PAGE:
Several times in public hearings before the DRBC since it began consideration of shale gas development, DCS attorney Jeff Zimmerman has warned the Commissioners that the DRBC is violating NEPA in proposing gas development regulations without considering and making available to the public an environmental impact statement (EIS) examining the full range of potential impacts of gas development, slated to include the industry’s estimate of 18,000 horizontal gas wells and associated infrastructure, in the special protection waters portion of the watershed.
In addition, DCS asserts that a Human Health Impact Assessment is a mandated component of a full NEPA EIS. “A comprehensive Health Impact Assessment is essential to understanding the full magnitude of impacts that will result to the people from decimating the ecosystem of the Delaware River Basin and converting it into an industrial zone,” said Barbara Arrindell,
Director of DCS. Ms. Arrindell continued, “No less an authority than Dinah Bear, who for 25 years served as general counsel of the Council on Environmental Quality (CEQ) charged with overseeing implementation of NEPA, has written that the inclusion of a robust, systematic approach to public health is supported by NEPA and regulations issued by the CEQ. Further, by Executive Order, NEPA has also been utilized to assess any disproportionately high and adverse human health effects on children, minority and low-income populations.”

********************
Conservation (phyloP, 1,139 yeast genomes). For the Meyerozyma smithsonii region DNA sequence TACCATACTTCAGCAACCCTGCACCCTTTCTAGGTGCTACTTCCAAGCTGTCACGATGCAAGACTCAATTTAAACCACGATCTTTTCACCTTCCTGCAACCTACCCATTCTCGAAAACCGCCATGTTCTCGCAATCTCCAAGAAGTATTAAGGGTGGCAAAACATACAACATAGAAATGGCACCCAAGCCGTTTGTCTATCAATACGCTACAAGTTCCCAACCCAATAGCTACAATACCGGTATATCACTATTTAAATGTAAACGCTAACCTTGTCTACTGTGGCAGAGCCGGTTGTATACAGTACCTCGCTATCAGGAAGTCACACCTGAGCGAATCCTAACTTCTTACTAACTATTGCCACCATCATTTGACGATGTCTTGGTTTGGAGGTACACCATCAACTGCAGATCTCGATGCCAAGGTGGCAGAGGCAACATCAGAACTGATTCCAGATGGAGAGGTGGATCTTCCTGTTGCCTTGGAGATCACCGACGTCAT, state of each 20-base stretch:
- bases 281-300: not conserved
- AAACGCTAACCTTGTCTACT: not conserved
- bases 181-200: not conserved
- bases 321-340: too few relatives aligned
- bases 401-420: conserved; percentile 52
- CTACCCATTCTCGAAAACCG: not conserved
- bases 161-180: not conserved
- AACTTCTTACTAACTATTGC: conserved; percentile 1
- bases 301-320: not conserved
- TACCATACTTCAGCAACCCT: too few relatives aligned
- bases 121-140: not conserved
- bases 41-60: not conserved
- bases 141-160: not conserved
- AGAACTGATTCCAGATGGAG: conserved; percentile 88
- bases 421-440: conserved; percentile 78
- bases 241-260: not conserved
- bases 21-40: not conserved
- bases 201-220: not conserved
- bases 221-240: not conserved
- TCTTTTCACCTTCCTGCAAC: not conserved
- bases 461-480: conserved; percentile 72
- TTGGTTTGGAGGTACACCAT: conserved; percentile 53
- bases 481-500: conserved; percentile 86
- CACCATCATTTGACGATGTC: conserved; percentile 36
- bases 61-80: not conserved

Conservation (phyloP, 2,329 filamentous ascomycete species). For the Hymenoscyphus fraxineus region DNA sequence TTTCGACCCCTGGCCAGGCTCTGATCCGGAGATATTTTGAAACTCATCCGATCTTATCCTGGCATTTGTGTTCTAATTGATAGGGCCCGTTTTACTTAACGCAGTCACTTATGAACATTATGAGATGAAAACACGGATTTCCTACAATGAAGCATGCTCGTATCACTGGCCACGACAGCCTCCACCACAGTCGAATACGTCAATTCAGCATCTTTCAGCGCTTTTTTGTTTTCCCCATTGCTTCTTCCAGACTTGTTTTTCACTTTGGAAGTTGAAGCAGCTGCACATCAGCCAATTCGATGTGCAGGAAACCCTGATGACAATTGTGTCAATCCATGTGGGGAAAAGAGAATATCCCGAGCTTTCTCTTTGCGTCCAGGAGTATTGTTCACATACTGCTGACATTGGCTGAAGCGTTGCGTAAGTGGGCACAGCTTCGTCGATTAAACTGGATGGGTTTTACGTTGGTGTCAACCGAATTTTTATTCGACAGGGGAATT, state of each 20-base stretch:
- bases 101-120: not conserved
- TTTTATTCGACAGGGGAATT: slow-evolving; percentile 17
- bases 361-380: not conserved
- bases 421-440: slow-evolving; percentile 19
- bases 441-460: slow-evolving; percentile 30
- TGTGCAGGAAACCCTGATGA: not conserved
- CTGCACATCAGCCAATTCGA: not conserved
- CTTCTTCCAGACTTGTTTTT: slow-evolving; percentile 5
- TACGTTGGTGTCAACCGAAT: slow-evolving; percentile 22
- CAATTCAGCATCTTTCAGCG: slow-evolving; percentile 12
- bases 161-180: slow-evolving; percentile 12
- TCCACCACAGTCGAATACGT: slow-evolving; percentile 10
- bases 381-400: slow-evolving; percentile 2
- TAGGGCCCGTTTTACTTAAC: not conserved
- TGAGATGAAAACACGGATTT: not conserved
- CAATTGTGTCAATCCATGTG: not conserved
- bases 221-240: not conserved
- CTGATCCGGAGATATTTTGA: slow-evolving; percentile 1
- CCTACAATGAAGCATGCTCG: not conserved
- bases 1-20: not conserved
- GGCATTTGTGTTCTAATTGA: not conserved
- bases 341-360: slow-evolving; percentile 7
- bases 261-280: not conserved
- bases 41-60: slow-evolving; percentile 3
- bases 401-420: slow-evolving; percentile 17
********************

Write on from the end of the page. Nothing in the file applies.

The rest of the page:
“What we have in the Upper Basin is healthy, unique, and unspoiled,” said Joe Levine of DCS. “The consequences of shale gas development to the health and well being of the people who live here will be devastating and a public health disaster.”